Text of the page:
Google Analytics’ Site Speed reports are pretty darn great. They report automatically on various milestones in the process the browser undertakes when rendering content. These reports leverage the Navigation Timing API of the web browser, and they are (typically) collected on the first Page View hit of a page. And this is all fine. As I said, it’s a great feature of Google Analytics, and lends itself handily to spotting issues in the quite complex client-server negotiation that goes on when your web browser requests content from the web server.
_This is a guest post by Stephen Harris from Seer Interactive . He was kind enough to share his awesome solution in this blog, so I’m very grateful indeed for his contribution._ If Google Tag Manager is loaded as the primary instrument for tracking on a webpage (as it should be), then all webpage tracking could and should be configurable via GTM. But we don’t always control the circumstances, and it’s not uncommon to face hardcoded Google Analytics tracking outside of GTM.
First of all, I’m sorry about the title. I should really stop throwing the word “simple” around, since people always tell me that the stuff I claim to be easy and straightforward is rarely so. But since this is my blog, I reserve the right to use whatever stupid and misleading terminology I want. I maintain that what follows IS quite simple, especially when considering the amount of complexity it reduces in your Universal Analytics setup.
Hello friends! Today I want to direct your attention to a dangerous setting found within the bowels of the Universal Analytics Tag template in Google Tag Manager. In fact, GTM itself highly discourages you from meddling with it: I actually agree with this warning. It should be highly discouraged, as modifying the tracker name introduces a potential hazard to your tracking plan, unless you know what you’re doing.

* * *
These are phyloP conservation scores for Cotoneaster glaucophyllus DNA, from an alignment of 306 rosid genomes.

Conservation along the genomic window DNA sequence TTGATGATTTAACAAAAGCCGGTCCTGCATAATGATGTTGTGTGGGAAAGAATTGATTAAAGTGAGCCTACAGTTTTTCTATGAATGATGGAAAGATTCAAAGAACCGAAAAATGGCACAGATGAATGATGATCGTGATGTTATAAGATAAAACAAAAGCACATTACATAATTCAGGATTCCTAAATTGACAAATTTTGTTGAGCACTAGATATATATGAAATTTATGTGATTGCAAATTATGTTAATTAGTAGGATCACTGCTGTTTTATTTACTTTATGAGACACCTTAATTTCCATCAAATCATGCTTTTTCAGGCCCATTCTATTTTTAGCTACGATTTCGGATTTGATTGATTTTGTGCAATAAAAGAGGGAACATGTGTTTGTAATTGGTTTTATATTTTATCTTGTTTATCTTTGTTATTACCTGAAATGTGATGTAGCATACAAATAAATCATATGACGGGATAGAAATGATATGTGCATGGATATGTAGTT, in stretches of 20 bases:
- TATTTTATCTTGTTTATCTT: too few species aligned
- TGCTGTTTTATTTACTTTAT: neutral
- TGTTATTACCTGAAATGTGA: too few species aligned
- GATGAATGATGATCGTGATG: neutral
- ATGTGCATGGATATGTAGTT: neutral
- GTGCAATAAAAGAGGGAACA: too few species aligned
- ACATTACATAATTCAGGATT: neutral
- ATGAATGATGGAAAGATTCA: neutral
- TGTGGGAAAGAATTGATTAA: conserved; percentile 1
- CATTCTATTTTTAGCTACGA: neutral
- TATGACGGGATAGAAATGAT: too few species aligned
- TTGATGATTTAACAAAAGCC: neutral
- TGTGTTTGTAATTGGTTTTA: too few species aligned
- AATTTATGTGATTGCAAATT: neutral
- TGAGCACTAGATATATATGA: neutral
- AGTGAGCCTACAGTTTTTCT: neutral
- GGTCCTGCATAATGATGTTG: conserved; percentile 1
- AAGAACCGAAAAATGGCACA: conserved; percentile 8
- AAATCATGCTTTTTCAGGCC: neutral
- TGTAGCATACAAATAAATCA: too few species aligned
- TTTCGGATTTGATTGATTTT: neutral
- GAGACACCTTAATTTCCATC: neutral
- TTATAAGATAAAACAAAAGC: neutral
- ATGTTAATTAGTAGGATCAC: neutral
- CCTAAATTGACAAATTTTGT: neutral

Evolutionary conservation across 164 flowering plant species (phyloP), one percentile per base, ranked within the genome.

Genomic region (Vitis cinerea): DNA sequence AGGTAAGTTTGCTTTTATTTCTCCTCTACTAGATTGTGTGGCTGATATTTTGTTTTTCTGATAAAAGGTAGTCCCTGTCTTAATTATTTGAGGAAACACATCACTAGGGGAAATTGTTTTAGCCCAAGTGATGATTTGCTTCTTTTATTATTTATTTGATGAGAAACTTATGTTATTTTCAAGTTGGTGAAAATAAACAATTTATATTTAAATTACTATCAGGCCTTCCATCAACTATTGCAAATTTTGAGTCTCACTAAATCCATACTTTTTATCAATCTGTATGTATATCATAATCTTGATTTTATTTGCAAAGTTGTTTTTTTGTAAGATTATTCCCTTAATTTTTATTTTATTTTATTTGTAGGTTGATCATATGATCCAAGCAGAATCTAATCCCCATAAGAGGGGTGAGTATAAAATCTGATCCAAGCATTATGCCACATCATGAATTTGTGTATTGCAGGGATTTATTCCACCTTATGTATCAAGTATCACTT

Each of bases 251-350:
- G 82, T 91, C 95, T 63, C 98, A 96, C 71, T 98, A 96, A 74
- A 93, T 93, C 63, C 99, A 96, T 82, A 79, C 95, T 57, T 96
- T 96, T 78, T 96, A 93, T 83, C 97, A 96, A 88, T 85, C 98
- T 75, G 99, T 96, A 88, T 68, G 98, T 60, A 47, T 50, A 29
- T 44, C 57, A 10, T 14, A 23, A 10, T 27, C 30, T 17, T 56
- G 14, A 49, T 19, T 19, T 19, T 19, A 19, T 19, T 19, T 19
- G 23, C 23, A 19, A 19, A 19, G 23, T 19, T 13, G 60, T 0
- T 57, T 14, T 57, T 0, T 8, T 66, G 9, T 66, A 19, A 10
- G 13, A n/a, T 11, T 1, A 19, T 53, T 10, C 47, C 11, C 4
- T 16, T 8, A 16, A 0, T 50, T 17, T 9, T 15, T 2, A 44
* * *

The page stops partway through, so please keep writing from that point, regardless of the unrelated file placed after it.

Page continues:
Welcome back my friends (to the show that never ends)! It’s been a couple of weeks since my last barrage of articles, and I think the time is ripe to do some testing! First things first, here’s a picture of me shovelling snow: And now back to the topic at hand. One of the things that seems to be a hot topic in Universal Analytics is cross-domain tracking.
Enhanced Ecommerce is a very nice improvement to the pretty lame, transaction-based Ecommerce tracking in Universal Analytics. Instead of staring blindly at what happens on a receipt page, Enhanced Ecommerce expands your entire webstore into one large funnel labelled “Shopping Behavior”, and you’re able to zoom in on the Checkout funnel as well. Also, the addition of product-scoped tracking is incredibly useful, and it’s enabled us to think of any asset (our content, for example) on our site as something we could track through the Enhanced Ecommerce reports.
There are many tools and methods to make Google Analytics more manageable. Google Tag Manager is probably the best known of these, and you can find many, many articles about GTM on these pages as well. However, today I want to tell you about one of the features of Universal Analytics that hasn’t, as far as I know, received too much attention. It’s funny, because at the same time almost everyone uses the feature in the shape of eCommerce, enhanced link attribution, and cross-domain tracking.